Saturday, 17 December 2011

Game 33: Montréal 3, New Jersey 5

I'm perplexed about tonight's game. Should we be patient with the team now that Jacques Martin was terminated? Does this reset the populace's goodwill again, wipe the slate clean like the Perry Pearn termination, and like the Tomas Kaberle acquisition was supposed to do? Or, oppositely, should expectations be ratcheted up now that the Fire Everyone Brigade got one of their two most sought-after head on a pike? Should we have expected a re-energized, inspired group to storm the Brodeur fortress? Was it too much to hope for at least a dead-cat bounce?

I was tempted to blame the officiating for the loss, seeing as the perfidious Chris Lee was one of the henchmen delegated by the League to rob the Good Guys of a win in another creative manner. I did see some whoppers, like the interference call on Mr. Cole in the second period, for having been in the path of a blind Devil who ran into the 7 on the back of Erik's jersey. I saw Mike Blunden deliver a good, clean hit behind the Devils' net, and be rewarded for his efforts with two solid crosschecks to the back of his helmet, in full view of an indulgent referee, who nevertheless looked on with bemused interest, like a phrenologist encountering Tie Domi for the first time. The Devils scored on the counter-rush. They also scored when Dainius Zubrus held Chris Campoli and made him fall down and lose the puck, albeit on a ill-advised rush up the middle in the defensive zone. Mr. Zubrus even held up his arms on the play and failed to attack the net, occupied as he was looking at the referee, looking as guilty as a young pajamaed P.K. caught by Mother Subban with his hand in the cookie jar.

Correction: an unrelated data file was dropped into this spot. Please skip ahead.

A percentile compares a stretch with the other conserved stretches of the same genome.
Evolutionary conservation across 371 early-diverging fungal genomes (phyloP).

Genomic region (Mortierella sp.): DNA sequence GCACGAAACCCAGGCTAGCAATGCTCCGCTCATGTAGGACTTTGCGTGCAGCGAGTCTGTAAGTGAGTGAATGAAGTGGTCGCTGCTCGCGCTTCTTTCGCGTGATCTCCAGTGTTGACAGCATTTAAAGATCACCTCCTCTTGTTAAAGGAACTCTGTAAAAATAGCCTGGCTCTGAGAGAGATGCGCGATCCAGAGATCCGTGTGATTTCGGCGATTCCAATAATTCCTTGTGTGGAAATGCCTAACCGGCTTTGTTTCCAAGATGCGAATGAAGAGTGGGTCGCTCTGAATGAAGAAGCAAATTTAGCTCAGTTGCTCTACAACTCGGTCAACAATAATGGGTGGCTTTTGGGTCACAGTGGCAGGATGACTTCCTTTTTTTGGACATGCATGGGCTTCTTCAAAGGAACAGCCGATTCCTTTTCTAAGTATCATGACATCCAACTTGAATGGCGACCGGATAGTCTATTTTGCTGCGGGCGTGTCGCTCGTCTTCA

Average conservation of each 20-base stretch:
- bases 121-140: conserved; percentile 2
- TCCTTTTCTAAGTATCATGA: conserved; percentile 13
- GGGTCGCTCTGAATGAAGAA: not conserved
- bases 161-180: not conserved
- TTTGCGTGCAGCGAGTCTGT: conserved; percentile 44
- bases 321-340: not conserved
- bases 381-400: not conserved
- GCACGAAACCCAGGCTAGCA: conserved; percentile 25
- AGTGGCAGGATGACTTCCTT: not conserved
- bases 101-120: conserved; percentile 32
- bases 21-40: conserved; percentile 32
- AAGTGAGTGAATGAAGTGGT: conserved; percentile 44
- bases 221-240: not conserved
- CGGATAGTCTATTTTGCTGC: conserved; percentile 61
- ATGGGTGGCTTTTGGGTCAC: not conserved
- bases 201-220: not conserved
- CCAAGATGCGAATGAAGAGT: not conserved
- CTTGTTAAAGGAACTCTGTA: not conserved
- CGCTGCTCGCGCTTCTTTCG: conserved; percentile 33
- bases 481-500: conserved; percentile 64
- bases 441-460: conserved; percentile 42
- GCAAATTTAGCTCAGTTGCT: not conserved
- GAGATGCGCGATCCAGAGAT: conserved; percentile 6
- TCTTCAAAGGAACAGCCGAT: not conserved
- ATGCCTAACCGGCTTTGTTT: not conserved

Ultimately, the change was not a strong enough stimulus to transport the Canadiens above their station. They are not a powerful team, any injury leaves them shorthanded with the Hamilton team denuded of talent. They are currently playing with two NHL lines. The third line has a Mathieu Darche who should be a relief pitcher, shuttling between the pressbox and fourth line, and Louis Leblanc, who should be in Hamilton eating up minutes. Lars Eller, the center, shows flashes of brilliance interspersed with long stretches of youthful ineffectiveness. Our fourth line is a talent-free zone, currently being stocked with any warm body we can find: a Swiss puck-moving defenceman, a warranty-return from and to Philadelphia, career AHL'ers, the corpse of David Maley...

To add to our woes, one of our two lines is hibernating right now. Tomas Plekanec and Mike Cammalleri have no chemistry with Andrei Kostitsyn, who for most of the game activated his cloaking device. This means our four-banger is actually misfiring on three cylinders, no wonder the ride ain't smooth.

The Canadiens defence has many candidates but few contenders, lots of candidates for a #5 or 6 role but none able to claim the #1 spot. P.K. and Josh should be a second pairing, not a first, and poor Hal Gill should be seeing spot duty and more of a specialist rather than a generalist role. Tomas Kaberle and Chris Campoli ably demonstrated tonight that they are not The Answer.

We need to embrace these facts. We can't refuse to accept our situation.

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